Are Robots Going to Steal Our Jobs?

Harry Coulter | 08 Nov 2017

Robots replacing people in the workplaceAs Artificial Intelligence, or AI, continues to evolve at a very rapid rate a lot of people are twitchy about what this means for the human workforce. Some experts who were not very concerned to begin with, have changed their position and have growing concerns about the machines taking over.

While automation, which is best described as machines taking over jobs in predictable environments with predictable tasks, has historically been where the greatest loss of workers’ jobs is seen, these days it would seem that no sector is safe. Robots have proven better than human doctors at detecting tumours on MRI scans, and certain journalistic reporting jobs have been taken over by machines too.

Robots are also getting smarter, and the Facebook Artificial Intelligence Research Unit had to shut down a pair of robots when they evolved their own language that human beings were unable to decipher. An official statement from the social media giant says that the chatbots mark an important step in creating machines that can “reason, converse and negotiate” and that these are important steps for virtual assistants such as Apple’s Siri or Amazon’s Alexa.

Having a truly intelligent virtual assistant, capable of original thought, would be hugely convenient as many of today’s AI and other technological developments are. Being able to play at online casinos with sophisticated software rather than having to travel to a land-based establishment is just one example of this.

At this point the question really seems to be what the impact of the obvious profound technological shift will be, and how the human race will manage it. Will we be able to live happily alongside our robotic companions, and what will such an existence look like, or will we descend into a depressing dystopia?

On Par with the Industrial Revolution

Management consultant firm McKinsey released a report that suggested that 51% of the current jobs in America could be fully automated, and the recent replacement of cafeteria workers with self-serve machines at an Upstate New York community college suggests that this is so. A study by the International Labour Forum found that approximately 56% of the total workforce in Cambodia, the Philippines, Indonesia, Thailand and Vietnam is at risk of being displaced by robots, and several other studies corroborate the idea that the automation trend will affect every country on the world.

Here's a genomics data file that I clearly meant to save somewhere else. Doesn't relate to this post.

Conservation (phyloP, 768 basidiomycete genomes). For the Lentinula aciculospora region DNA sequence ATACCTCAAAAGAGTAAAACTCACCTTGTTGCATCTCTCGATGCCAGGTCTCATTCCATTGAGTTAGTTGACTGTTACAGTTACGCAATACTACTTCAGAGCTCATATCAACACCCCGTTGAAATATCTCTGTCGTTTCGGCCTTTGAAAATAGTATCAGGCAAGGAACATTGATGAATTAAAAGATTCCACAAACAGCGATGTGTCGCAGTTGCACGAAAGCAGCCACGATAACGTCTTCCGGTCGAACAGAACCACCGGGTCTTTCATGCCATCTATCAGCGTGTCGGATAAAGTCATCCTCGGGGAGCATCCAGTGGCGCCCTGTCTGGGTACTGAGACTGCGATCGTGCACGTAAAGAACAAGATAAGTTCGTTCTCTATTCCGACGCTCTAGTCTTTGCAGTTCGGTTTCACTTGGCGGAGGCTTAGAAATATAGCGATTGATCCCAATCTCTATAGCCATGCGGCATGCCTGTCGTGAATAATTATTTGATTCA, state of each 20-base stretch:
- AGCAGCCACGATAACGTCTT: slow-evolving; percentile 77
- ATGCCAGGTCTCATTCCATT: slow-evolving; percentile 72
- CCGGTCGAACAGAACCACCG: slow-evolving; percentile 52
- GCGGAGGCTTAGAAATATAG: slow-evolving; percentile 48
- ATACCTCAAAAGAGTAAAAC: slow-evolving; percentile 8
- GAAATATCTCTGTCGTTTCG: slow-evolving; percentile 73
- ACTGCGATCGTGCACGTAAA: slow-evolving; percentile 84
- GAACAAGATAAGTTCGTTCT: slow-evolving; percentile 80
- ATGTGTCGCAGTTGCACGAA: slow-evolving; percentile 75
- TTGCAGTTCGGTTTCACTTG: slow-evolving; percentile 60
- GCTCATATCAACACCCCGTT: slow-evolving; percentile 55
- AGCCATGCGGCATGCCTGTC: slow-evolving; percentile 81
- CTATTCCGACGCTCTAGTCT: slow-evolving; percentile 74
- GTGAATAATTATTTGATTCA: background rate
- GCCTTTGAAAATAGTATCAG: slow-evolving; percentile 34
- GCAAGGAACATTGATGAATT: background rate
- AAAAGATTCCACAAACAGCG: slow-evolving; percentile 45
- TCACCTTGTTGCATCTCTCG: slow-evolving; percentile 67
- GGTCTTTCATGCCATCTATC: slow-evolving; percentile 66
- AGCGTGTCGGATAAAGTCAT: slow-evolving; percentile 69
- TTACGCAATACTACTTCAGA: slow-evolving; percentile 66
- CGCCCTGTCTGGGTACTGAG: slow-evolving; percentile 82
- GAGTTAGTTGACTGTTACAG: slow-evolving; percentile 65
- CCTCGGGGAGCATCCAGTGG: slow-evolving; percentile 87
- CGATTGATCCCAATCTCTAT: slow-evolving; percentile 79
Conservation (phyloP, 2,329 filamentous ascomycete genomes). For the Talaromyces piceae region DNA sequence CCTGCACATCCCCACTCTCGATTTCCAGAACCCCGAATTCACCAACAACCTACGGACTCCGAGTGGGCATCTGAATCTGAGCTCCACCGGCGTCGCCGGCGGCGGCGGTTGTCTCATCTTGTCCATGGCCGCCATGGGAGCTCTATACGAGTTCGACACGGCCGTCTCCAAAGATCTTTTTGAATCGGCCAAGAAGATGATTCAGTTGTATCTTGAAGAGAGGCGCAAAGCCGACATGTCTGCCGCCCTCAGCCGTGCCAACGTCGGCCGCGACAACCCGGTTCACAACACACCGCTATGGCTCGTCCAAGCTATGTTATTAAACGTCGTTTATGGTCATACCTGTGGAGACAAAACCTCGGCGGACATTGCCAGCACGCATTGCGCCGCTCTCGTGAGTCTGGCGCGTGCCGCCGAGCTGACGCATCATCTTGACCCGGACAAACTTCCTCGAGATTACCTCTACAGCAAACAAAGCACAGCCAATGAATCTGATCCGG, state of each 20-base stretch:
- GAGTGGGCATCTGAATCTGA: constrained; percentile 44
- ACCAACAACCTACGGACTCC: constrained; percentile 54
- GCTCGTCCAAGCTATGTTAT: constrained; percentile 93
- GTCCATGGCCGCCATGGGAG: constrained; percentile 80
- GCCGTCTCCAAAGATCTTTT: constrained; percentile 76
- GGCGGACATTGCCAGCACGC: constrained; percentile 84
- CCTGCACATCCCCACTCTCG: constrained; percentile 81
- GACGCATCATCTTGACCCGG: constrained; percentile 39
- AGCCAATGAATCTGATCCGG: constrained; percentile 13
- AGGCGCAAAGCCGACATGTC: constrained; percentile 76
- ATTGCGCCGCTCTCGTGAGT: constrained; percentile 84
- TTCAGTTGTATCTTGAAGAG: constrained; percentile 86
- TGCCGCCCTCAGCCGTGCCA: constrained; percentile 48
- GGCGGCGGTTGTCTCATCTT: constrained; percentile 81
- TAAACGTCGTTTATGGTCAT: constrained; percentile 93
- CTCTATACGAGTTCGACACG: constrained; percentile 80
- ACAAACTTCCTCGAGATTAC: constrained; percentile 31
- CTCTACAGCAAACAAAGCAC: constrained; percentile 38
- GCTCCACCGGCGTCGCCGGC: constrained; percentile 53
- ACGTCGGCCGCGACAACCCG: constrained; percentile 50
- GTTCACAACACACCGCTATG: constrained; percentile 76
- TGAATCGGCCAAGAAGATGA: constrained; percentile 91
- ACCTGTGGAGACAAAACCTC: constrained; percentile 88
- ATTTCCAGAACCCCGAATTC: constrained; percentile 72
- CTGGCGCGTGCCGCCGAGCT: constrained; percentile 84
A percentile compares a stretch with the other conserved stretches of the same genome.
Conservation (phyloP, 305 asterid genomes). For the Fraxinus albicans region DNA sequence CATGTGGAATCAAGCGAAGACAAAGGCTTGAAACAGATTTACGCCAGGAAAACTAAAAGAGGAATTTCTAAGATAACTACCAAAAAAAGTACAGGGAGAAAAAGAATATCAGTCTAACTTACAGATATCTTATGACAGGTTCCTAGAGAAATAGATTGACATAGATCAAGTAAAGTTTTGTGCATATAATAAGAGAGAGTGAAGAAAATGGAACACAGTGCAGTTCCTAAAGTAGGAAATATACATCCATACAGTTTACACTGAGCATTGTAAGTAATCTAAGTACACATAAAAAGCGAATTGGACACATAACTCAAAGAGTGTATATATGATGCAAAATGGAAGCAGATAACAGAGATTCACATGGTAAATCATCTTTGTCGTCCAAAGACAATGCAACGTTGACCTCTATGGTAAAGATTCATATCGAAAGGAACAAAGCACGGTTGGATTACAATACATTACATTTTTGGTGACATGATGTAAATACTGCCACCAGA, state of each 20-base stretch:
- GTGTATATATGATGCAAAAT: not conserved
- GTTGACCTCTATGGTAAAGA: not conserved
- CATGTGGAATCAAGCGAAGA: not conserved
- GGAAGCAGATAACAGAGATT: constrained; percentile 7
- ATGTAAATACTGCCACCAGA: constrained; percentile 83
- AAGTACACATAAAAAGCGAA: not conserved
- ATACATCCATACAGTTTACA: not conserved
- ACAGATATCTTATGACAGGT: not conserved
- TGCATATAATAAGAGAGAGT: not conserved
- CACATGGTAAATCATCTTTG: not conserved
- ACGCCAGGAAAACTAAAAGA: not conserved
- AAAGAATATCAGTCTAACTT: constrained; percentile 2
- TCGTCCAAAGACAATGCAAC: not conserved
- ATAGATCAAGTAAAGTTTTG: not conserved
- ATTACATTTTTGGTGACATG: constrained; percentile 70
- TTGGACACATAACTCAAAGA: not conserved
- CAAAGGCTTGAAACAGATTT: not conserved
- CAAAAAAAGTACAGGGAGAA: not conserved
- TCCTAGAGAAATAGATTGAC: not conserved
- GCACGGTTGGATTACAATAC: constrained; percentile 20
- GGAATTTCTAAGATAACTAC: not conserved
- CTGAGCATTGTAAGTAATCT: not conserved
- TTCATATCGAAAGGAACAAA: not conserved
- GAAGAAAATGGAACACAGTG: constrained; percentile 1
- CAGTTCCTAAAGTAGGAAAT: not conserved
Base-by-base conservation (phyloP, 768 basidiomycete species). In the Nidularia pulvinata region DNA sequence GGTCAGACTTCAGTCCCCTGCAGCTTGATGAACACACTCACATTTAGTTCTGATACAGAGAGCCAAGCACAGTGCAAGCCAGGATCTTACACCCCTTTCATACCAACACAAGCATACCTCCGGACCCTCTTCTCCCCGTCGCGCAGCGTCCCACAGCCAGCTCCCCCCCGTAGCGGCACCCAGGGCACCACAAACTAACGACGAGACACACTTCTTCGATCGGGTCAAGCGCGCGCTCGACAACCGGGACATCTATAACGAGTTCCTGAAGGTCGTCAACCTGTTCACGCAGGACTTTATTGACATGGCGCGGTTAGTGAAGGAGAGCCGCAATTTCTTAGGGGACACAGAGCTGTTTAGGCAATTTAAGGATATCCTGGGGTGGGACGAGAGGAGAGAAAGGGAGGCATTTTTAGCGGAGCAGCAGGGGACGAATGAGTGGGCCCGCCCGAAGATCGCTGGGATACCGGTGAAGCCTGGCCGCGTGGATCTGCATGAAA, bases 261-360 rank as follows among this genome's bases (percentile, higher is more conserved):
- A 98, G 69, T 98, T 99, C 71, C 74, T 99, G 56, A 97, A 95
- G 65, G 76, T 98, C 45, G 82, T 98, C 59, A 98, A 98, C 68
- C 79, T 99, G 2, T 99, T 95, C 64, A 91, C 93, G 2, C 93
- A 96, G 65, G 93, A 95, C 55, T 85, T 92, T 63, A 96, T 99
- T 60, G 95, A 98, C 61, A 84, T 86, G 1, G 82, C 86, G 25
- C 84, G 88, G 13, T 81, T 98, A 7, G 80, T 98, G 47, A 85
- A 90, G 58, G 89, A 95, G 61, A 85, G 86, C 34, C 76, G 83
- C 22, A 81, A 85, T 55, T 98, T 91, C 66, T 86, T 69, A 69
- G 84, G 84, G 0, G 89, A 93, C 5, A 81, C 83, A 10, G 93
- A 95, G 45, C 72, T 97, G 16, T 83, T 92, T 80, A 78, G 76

A lot of experts, in various fields, are calling the current technological shift the biggest one since the Industrial Revolution when machines replaced a huge part of the workforce. To counter the doomsday prophets who are predicting that we will be made redundant by machines, many other insiders say less than 5% of jobs could be fully taken over by robots.

Those who have a positive view of the future point out that removing the rote work from jobs could free people up to be far more creative and impactful, such as teachers not having to devote so much time and energy to marking. Many other examples bolster the idea that humans will adapt and find new work, rather than be replaced by machines.

Finding a Balanced Way Forward

In the fields where automation will feature very strongly, it will take some time for full adoption of new machines and there are several factors that will complicate the process. It will be very expensive to do this, and in jobs where human interaction plays a pivotal role, such as nursing or counselling, the consumer response may not be positive to start with.

One of the ways that society is responding to the shift in work and technology is to hold high-profile meetings and to roll out guaranteed income and public service job creation initiatives. However, it’s important to remember that even in industries that are ripe for automation the transition will be a process, and we’ll have time to find other avenues of work.

Finding new jobs like data mining, investigating social programmes for dealing with automation and looking at what work actually means to us as a species are all important aspects of our response to the technological revolution that we find ourselves in. Rather than panicking, we need to explore the brave new world and all the possibilities in it, and accept that robots form part of the future too.


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